Then she watched a video about Lulu, a goldendoodle who has “worked” at the Ballard-Durand Funeral & Cremation Services in White Plains, N.Y., since May 2015, after its president, Matthew Fiorillo, experienced firsthand how a therapy dog eased his tension after one of his flights was canceled.

“A wave of calmness washed over me, and after it happened, I was like, wow, that was really powerful,” Fiorillo told “TODAY.”

Kate pitched the idea to her older sister, Abby, who is a senior at the University of Pittsburgh, where, Abby said, therapy dogs are brought to the Cathedral of Learning once a week, and she got on board immediately – and their mom wasn’t far behind.

Then Kate showed her dad the video.

“He watched it and was like, ‘That’s interesting. You girls research it,’” Randi said. “That was the green light for all of us.”

Their research led the Marodi women to Yankee Doodles and Poodles, a small breeder of goldendoodles and standard poodles in Avella, owned and operated by Robin Martin and Pat Genellie.

Macaque in the trees
Abby Marodi, left, and Kate Marodi, whose idea it was to bring a therapy dog into the funeral home, pose with the family’s dogs, Megan and Bernie, in Thompson-Marodi Funeral Home Inc. in Bentleyville.
Denise Bachman / Observer-Reporter

Martin and Genellie started breeding goldendoodles, which are a mix of golden retriever and poodle, when they were unable to find one in the area. They both had bred golden retrievers in the early 1980s, and they both worked for veterinarians. Their pups are raised in their homes, and are socialized with children and and other pets.

Goldendoodles have the perfect temperament for therapy dogs, Randi said, because golden retrievers are content to sit, and poodles are very intelligent. In addition, they aren’t afraid of big crowds, they are hypoallergenic, and they do not shed – a big selling point in the Marodi household.

“I was reluctant at first,” Tim said. “I didn’t want another dog in the house, and I was worried about how a dog would be received. After they gave me the details, I thought it would be a great addition.

“Plus, I wanted another male in the house,” Tim joked.

And it’s obvious Tim and Bernie have bonded. Bernie spends his days with Tim in his office, where a pillow and blanket are tucked under Tim’s desk.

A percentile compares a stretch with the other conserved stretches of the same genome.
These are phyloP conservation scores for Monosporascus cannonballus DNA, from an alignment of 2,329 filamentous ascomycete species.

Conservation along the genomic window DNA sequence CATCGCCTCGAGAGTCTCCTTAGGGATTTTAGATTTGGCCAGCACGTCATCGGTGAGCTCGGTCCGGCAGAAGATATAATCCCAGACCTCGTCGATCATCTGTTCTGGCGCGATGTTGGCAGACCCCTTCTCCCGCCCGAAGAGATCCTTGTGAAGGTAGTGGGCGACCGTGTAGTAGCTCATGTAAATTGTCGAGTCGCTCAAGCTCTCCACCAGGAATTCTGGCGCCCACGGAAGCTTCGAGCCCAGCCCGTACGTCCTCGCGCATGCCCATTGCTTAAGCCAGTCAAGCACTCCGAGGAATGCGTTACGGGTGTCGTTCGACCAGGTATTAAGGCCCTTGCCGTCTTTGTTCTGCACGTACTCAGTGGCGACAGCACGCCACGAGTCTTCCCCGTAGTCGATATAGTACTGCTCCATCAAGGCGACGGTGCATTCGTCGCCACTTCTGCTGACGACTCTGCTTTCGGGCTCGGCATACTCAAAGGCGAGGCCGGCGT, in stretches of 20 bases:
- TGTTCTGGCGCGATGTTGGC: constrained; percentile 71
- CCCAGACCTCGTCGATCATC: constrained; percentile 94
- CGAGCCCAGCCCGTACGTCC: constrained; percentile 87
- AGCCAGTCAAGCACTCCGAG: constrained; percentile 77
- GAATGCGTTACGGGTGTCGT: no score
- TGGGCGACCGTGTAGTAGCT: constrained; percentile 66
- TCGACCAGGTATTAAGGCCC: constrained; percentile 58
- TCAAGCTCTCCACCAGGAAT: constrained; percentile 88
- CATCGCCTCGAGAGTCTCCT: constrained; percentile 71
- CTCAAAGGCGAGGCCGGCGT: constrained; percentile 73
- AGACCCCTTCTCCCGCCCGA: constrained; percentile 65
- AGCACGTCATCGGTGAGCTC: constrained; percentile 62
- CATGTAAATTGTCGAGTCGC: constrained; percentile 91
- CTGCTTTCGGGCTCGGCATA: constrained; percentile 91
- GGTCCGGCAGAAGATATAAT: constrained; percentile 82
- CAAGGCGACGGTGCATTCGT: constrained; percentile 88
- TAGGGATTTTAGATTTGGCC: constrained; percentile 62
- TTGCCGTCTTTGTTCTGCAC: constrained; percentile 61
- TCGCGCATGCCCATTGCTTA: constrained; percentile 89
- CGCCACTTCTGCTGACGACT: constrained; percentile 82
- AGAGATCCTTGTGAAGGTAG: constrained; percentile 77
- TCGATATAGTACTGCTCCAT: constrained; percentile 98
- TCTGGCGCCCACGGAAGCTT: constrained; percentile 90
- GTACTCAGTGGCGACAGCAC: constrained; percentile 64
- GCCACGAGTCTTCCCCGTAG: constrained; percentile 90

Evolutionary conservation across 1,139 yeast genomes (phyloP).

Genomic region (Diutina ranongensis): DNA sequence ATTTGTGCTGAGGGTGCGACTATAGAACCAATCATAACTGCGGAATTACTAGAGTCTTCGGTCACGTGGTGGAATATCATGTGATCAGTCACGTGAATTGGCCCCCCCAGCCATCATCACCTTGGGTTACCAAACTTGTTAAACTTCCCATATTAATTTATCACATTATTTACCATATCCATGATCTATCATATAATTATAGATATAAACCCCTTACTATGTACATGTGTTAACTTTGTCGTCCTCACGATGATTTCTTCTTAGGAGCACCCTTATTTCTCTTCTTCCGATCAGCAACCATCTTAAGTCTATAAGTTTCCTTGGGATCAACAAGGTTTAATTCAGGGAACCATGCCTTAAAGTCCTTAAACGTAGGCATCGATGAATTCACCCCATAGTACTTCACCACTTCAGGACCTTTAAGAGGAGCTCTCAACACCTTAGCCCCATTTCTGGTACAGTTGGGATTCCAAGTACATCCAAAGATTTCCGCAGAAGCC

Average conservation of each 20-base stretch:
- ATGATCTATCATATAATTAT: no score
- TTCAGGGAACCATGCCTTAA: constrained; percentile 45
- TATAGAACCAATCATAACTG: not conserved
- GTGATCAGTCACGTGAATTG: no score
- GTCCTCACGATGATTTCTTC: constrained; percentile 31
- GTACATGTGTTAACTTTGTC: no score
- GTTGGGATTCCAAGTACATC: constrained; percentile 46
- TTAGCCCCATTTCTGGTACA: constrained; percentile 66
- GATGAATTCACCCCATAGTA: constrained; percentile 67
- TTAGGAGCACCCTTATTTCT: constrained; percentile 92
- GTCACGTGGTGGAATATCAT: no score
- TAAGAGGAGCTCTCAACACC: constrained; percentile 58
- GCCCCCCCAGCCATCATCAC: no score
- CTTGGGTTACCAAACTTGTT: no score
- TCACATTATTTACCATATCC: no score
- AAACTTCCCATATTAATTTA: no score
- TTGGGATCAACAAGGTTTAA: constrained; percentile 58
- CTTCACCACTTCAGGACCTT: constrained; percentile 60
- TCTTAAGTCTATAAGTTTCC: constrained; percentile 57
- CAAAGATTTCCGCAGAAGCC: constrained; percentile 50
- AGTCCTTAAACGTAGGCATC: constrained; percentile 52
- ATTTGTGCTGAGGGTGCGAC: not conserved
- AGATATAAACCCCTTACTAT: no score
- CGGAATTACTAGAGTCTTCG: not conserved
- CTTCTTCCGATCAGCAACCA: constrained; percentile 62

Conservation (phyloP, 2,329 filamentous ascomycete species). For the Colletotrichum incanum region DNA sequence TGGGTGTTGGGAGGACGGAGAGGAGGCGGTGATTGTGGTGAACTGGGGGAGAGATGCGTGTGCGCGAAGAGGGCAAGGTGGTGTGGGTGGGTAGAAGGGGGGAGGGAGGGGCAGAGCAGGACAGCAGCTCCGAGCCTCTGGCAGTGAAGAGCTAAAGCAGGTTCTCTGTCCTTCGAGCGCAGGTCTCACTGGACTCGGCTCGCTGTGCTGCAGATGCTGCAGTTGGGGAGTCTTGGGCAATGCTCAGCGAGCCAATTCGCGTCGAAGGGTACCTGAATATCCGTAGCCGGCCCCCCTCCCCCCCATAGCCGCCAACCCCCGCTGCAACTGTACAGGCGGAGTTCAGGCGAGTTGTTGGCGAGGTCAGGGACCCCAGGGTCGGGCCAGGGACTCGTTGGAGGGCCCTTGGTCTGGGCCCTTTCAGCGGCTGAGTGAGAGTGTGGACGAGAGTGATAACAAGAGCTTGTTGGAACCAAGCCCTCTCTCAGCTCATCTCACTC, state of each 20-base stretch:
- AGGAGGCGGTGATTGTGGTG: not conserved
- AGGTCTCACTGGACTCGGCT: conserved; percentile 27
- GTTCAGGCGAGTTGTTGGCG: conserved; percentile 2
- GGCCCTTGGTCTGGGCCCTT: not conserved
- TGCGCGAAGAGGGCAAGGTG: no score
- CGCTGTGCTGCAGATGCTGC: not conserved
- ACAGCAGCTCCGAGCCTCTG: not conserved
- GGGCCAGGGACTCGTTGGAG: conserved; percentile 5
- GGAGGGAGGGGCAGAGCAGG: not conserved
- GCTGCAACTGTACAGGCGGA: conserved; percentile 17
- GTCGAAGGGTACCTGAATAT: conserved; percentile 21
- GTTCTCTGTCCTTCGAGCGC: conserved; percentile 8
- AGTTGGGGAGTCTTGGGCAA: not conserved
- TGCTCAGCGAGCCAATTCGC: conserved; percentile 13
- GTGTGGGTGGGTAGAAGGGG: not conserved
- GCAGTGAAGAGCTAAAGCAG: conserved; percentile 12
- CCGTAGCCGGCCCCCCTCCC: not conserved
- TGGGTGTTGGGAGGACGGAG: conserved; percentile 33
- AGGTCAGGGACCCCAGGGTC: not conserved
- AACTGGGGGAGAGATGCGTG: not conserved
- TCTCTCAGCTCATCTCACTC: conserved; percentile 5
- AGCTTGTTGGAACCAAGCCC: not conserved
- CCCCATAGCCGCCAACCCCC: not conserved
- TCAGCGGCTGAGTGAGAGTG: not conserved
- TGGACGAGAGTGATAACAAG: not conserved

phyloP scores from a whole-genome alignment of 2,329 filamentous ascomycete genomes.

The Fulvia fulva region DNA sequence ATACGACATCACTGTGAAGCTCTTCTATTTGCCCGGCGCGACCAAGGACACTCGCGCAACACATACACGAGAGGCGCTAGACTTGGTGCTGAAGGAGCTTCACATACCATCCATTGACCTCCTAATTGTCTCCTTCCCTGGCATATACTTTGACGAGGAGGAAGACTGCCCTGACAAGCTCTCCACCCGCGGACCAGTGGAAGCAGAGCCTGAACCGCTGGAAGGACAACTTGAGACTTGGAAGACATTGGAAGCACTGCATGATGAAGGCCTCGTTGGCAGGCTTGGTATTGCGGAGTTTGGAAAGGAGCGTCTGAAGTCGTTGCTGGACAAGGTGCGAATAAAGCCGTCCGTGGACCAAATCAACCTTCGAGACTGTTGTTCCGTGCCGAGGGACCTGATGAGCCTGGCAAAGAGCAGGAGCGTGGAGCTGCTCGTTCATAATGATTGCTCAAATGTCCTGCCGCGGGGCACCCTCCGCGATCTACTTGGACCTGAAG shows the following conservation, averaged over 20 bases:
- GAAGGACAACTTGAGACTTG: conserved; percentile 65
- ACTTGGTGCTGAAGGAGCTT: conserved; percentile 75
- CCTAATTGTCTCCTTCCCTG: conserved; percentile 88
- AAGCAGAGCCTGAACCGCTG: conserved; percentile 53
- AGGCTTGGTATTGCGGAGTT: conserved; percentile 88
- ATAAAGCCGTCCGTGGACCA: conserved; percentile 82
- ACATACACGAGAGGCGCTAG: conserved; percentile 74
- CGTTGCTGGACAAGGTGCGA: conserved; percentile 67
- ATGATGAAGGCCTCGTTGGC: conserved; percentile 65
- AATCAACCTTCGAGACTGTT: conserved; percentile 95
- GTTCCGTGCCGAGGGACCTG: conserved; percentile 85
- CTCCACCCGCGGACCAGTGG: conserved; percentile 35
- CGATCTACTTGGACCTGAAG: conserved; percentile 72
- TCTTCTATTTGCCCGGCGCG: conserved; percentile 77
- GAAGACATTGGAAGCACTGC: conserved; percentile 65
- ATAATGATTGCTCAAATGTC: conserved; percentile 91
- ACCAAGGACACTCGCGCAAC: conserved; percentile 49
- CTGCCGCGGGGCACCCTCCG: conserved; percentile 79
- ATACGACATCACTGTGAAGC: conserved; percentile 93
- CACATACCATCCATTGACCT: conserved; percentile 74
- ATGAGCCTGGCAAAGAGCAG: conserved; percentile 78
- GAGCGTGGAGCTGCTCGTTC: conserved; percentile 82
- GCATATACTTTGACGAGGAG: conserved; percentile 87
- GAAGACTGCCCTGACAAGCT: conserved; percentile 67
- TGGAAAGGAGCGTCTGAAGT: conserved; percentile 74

Macaque in the trees
Bernie greets Mark Damich of Bentleyville during his first visitation in February. Bernie was just 9 weeks old.
Photo courtesy of Randi Marodi

Since Tim and Randi own the funeral home, they can continue to use Bernie as a member of the “staff,” even though he is not certified – at least not yet. He even wears a blue vest emblazoned with “Therapy Dog in Training.” His services are free, and his presence is by request.

Once Bernie has all of his vaccinations, Randi would like to enroll him in puppy obedience school at Misty Pines Pet Company and Dog Park in Sewickley to prepare him for Therapy Dog International Certification so that he can spread even more joy throughout the community, such as hospitals and nursing homes. The librarian at Bentleyville Public Library already has asked if Bernie could become a reading “tutor.”

“I’m so glad Kate came up with the idea and Tim was receptive,” Randi said. “So many times, funeral homes are so traditional. I don’t think it would have worked 15, 20 years ago. In the past 10 years, people have become more pet-oriented.

“I never wanted another dog, but I’m glad we have him now.”

Denise Bachman is an award-winning journalist and veteran of the Observer-Reporter. She joined the staff in 1981 as a sports writer after graduating from Penn State University with a degree in journalism. After working in various capacities, she has served as the managing editor of production and lifestyles editor for the past several years.